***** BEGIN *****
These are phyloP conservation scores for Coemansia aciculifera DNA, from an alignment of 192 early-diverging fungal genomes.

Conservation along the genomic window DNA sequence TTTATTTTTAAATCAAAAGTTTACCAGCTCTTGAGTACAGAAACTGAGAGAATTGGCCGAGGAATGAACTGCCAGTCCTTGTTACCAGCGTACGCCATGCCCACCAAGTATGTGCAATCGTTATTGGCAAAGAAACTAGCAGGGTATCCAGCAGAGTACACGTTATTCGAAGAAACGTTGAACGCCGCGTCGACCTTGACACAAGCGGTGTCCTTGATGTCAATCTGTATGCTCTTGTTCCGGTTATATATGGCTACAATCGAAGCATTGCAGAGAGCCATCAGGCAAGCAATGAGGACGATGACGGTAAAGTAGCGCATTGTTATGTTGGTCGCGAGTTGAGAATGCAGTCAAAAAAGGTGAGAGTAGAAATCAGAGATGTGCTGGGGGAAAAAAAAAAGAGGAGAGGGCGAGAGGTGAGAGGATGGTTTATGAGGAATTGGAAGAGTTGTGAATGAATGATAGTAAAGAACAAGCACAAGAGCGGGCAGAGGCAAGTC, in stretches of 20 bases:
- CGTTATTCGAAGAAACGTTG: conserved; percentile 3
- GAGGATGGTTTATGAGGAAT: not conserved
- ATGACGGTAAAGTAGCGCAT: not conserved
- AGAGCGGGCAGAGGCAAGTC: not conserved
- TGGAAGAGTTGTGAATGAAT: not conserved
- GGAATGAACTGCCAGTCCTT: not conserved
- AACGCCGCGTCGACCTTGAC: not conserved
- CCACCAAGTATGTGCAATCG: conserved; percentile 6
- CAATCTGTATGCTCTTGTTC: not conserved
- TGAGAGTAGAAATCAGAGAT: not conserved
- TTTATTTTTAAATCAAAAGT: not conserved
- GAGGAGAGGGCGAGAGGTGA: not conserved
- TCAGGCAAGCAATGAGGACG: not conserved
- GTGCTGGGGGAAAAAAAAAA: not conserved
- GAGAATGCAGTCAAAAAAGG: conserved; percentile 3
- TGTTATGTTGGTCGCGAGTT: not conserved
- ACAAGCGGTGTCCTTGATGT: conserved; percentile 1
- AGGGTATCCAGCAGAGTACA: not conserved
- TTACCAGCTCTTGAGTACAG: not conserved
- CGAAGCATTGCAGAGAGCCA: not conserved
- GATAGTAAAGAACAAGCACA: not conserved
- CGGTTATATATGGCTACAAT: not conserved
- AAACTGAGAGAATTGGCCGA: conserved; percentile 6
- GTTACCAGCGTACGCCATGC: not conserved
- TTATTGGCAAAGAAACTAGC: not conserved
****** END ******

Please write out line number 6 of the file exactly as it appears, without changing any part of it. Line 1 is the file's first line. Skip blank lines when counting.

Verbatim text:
- AGAGCGGGCAGAGGCAAGTC: not conserved